Oh, Easter, or, is it ugh! Easter?. My mom’s claim to change tradition this year was only somewhat true. We still had over 30 dinner guests, and we made enough food and dessert for one hundred. That’s not so unusual; we make nearly that much food when we cook for two.
We were on our feet beginning on Friday, and it didn’t end until we left for home this afternoon. It felt like we were on Dinner Impossible: working against the clock to complete an impossible mission. I figured we could make things easier on ourselves if we did the baking in advance.
I don’t think it mattered when we did the baking or what we prepared in advance. At 0600 on Sunday, my dad put the ham on to cook and was moving on to the turkey when I got up. We still had to prepare scalloped potatoes, stuffing, cranberry, buttered carrots, gravy, sweet potatoes with marshmallow, and salad. Before we had the chance to start cooking, the kids woke up and dove into their Easter baskets. Then we hid eggs. We ate a lot of candy before dawn.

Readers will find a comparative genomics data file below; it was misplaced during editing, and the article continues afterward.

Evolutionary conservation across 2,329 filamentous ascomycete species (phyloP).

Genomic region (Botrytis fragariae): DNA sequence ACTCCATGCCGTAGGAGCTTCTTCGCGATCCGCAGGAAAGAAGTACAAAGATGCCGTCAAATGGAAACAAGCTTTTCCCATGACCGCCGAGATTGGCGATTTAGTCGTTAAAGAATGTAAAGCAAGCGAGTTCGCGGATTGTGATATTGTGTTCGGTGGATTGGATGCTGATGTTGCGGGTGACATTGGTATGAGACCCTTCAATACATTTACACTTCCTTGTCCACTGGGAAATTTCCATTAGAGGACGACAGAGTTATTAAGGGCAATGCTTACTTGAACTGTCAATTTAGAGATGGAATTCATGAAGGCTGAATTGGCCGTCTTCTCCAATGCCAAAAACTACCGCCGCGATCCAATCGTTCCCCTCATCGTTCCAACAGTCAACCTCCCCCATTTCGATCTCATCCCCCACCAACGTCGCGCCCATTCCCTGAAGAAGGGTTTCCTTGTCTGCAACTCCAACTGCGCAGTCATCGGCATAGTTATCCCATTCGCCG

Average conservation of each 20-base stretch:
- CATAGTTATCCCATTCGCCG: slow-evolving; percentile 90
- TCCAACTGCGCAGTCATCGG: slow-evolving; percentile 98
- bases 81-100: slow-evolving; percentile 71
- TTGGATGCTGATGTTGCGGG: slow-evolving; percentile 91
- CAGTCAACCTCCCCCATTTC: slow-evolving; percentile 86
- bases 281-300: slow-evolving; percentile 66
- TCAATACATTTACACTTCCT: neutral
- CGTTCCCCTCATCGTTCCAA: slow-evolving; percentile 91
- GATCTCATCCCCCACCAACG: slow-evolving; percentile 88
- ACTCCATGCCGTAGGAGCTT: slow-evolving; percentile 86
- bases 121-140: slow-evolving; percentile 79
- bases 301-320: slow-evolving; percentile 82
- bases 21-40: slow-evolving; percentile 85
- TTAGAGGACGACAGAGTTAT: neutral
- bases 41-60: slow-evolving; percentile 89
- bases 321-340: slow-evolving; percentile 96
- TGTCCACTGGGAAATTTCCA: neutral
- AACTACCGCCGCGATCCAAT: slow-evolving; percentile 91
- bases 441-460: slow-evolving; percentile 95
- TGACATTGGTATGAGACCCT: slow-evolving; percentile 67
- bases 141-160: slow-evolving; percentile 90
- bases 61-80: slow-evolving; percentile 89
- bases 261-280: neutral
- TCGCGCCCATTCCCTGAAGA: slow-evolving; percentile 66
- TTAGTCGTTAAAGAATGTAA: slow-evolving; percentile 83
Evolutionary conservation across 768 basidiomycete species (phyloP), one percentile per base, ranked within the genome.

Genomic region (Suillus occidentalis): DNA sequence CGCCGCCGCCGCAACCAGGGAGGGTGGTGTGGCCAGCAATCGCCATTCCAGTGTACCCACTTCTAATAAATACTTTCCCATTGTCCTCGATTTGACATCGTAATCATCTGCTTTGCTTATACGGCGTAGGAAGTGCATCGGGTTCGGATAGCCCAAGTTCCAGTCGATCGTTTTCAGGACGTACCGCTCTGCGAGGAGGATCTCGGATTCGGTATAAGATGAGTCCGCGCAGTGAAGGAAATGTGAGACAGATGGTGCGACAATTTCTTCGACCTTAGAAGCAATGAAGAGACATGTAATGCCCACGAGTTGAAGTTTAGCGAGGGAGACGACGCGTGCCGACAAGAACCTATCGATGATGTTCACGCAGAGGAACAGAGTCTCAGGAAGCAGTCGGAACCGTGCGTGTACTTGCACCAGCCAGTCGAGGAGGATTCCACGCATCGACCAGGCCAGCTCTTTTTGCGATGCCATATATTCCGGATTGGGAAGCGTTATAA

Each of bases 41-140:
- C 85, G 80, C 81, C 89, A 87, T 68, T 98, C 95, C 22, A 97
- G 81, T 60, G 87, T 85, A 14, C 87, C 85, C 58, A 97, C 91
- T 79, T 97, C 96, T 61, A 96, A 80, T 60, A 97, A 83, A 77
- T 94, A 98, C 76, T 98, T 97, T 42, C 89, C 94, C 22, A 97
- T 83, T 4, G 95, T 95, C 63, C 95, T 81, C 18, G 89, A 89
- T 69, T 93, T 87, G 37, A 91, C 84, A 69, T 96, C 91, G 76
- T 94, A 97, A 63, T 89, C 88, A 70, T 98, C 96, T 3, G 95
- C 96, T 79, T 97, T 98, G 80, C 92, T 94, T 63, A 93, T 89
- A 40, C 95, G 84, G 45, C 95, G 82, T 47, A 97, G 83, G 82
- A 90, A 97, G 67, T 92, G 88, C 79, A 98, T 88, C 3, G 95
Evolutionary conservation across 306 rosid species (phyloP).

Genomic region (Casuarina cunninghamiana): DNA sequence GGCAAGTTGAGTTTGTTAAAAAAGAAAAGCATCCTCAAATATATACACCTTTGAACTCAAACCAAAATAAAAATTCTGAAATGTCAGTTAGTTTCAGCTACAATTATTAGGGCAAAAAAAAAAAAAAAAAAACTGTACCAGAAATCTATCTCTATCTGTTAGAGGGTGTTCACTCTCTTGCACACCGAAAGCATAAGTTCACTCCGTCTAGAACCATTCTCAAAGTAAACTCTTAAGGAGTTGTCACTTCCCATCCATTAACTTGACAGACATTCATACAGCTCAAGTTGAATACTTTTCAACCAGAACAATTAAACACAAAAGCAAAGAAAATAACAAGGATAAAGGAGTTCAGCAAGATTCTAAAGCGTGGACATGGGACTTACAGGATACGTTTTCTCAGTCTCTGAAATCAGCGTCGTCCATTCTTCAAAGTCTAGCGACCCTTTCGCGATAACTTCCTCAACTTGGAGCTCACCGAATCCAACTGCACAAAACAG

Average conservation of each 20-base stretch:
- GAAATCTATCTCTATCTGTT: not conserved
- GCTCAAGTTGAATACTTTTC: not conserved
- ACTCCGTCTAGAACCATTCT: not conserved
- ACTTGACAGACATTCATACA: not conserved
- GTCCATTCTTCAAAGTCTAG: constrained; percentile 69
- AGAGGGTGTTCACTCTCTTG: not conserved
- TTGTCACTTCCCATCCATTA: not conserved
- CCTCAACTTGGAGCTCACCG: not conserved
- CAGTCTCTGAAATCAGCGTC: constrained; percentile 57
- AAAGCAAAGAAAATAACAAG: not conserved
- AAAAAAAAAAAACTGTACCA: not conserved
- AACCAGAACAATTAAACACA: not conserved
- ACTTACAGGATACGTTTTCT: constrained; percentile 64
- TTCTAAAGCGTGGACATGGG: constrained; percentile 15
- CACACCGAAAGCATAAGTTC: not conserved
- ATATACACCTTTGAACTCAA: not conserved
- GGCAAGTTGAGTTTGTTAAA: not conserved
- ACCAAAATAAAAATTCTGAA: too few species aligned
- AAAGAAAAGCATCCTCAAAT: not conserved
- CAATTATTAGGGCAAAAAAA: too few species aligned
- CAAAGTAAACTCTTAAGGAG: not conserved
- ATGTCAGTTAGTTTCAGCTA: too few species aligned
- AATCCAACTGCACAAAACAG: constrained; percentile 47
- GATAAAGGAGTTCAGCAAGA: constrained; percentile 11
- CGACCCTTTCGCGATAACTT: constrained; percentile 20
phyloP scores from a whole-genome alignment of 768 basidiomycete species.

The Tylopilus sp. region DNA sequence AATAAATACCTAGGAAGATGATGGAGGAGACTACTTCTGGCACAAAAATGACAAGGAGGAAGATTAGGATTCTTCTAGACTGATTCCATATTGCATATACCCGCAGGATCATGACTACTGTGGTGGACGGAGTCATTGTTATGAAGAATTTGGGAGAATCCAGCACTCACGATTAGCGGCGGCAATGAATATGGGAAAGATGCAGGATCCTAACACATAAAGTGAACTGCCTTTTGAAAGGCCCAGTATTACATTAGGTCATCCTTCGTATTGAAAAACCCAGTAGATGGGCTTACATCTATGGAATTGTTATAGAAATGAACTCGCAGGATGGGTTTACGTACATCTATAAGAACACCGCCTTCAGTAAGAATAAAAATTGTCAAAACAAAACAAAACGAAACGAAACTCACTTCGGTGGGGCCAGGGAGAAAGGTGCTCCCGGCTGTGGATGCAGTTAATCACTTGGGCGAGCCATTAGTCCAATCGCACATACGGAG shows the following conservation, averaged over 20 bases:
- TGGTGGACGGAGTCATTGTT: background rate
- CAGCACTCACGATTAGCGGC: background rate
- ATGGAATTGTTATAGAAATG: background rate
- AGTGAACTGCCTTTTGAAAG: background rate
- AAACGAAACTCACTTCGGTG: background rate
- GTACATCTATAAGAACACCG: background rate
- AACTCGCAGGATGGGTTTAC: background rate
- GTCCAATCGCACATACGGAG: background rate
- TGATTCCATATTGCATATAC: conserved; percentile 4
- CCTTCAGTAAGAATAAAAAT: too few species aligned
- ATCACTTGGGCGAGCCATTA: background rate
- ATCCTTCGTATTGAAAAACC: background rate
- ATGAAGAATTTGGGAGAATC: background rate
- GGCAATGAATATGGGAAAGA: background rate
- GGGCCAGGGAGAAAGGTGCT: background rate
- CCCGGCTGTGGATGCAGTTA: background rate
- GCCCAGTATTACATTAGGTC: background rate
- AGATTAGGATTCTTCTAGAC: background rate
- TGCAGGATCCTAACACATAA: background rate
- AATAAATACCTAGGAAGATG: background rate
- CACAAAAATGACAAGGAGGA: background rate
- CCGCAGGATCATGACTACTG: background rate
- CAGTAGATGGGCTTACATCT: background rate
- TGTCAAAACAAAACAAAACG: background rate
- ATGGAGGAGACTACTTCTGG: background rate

Before everyone showed up, we had numerous cheeses to slice, a relish tray to assembly, and Bahama Mamas to mix up (the official Easter drink this year—we still had plenty of wine). Mom spent a lot of time vacuuming up major spillage, and I didn’t leave the kitchen until it was time to eat.
I’m not sure about the “untraditional” part of Easter this year. We didn’t have our beloved Minestra, the only thing I really wanted to eat, but we had everything else and then some. Our guests all brought a covered dish, which increased our spread at least by twenty-five percent. When I left this afternoon, the balls of my feet were sore, and I was so stuffed that I nearly fell asleep while someone was taking to me. I left my poor niece to wash the dishes.
Later, mom and I swore we would not do this again next year. It’s time to do something easy and untraditional like make a reservation at a restaurant for Easter dinner.